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Indigenous language translator hopes Papal trip raises awareness

Elder Henry Pitawanakwat says Indigenous languages are facing extinction.
Pope Francis receives a traditional headdress after apologizing for the Roman Catholic Church's role in the residential school system, in Maskwacis, Alta., on Monday. JASON FRANSON, THE CANADIAN PRESS

SASKATOON — Elder Henry Pitawanakwat is making a passionate plea to help Indigenous language speakers like him preserve one of the most important parts of their culture. He says he is hoping Pope Francis’s week-long visit to Canada has helped create awareness of this issue.

Pitawanakwat works on a contract basis translating and transcribing the Ojibwe language at the Translation Bureau under Public Services and Procurement Canada, the department within the federal government that is in charge of internal servicing and administration activities.

“I have been working with them since 2018 and it’s mostly for the federal election debate, but we do get side projects,” Pitawanakwat told SASKTODAY.

The Translation Bureau is a branch of the government that serves the people by communicating in both official languages, English and French, and Indigenous languages like Cree, Dene, Ojibwe and Chippewa.

Pitawanakwat is a language keeper and knowledge holder from the Three Fires Confederacy. He is an Anishinaabemowin speaker fluent in Algonquin, Chippewa, Odawa, Ojibwe and Pottawatomi.

He said efforts should be made to preserve Indigenous languages by teaching them to the next generation since the language holders, keepers, speakers and translators are not getting any younger.

“All the language speakers, [Indigenous] language translators and language holders, we’re all of age. You’re not going to find any that are young today. If there are some, they are very few in numbers,” said Pitawanakwat, who is passionate about Indigenous language revitalization.

His passion to revive Indigenous languages covers all aspects that including speaking, teaching and knowledge sharing, as illustrated by his more than 40 years of work as an archaeologist and in translating all dialects of Anishinaabemowin at the Museum of History in Gatineau, Que.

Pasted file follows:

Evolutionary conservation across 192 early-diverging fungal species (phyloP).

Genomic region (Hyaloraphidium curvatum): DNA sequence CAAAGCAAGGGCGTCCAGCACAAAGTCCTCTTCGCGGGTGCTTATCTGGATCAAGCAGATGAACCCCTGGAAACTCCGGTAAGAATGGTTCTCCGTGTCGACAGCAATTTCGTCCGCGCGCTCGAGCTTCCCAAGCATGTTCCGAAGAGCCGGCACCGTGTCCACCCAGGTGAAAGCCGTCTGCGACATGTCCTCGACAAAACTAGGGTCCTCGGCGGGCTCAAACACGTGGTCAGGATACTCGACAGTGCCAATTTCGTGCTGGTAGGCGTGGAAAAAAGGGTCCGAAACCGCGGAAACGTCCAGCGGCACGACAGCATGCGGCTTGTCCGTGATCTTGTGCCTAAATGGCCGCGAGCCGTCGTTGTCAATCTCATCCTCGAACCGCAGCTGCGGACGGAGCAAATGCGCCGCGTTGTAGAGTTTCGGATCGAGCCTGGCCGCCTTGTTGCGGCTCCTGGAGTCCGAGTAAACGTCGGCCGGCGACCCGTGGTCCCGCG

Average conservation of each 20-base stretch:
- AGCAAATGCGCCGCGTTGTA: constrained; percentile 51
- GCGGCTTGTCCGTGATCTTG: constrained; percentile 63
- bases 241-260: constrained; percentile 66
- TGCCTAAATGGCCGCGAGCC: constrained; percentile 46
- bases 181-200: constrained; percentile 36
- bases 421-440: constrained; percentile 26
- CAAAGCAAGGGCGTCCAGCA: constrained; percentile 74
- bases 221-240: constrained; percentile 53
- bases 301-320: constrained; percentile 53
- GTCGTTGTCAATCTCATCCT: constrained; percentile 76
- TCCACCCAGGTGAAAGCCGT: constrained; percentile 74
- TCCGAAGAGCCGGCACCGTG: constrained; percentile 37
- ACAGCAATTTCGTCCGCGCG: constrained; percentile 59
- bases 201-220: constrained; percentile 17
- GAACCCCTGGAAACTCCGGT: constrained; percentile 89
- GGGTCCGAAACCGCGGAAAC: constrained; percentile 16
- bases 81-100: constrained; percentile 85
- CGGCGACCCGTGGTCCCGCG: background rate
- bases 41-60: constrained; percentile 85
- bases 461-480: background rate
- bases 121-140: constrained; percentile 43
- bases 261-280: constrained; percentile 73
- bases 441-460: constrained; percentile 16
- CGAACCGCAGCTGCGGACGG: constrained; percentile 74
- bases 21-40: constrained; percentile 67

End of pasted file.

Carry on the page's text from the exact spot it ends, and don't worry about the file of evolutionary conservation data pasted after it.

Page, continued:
He said it is the duty of language holders, keepers, speakers and translators like him to raise awareness of the state of Indigenous languages across the country as they seek help from authorities for any assistance.

“We're rapidly losing our language. It's rapidly becoming threatened to be extinct and we need help. This is what's important to me. Yes, this is my duty here. This is my duty, which speaking with you right now is to create awareness of the situation,” said Pitawanakwat.

Indigenous languages hold knowledge

“What people don't understand is Indigenous languages are very unique. It holds a lot of knowledge, not only about the past but to save the future of the planet for our future generations. We have to start thinking about our future generations.”

He said that Indigenous communities should get some compensation to repair the damage through cultural genocide done through years of trying to assimilate Indigenous children into the western culture. Children attending residential schools were punished when they spoke their native tongue.

“If they start funding us, [like] the Jesuits [Society of Jesus] to repair the damage because our elders, our grandmothers and grandfathers, our parents were severely punished in residential schools simply by using their language. We need some compensation for that,” said Pitawanakwat.

“We were made to rely on money. Money never meant anything to my people and now we cannot do it without money. We need funding to create immersion schools to save our language and our culture. Share the richness of our knowledge with the world.”

He added that there is funding available from the federal government but they have to compete with other Indigenous communities all across the country and if they get money for a project or program it won’t be enough to sustain it.

“We need to do this and it's a very critical point of what I'm trying to create awareness for. What they [federal government] don't realize is we have so many communities across Canada and there's barely enough to do anything. That is a serious problem,” he said.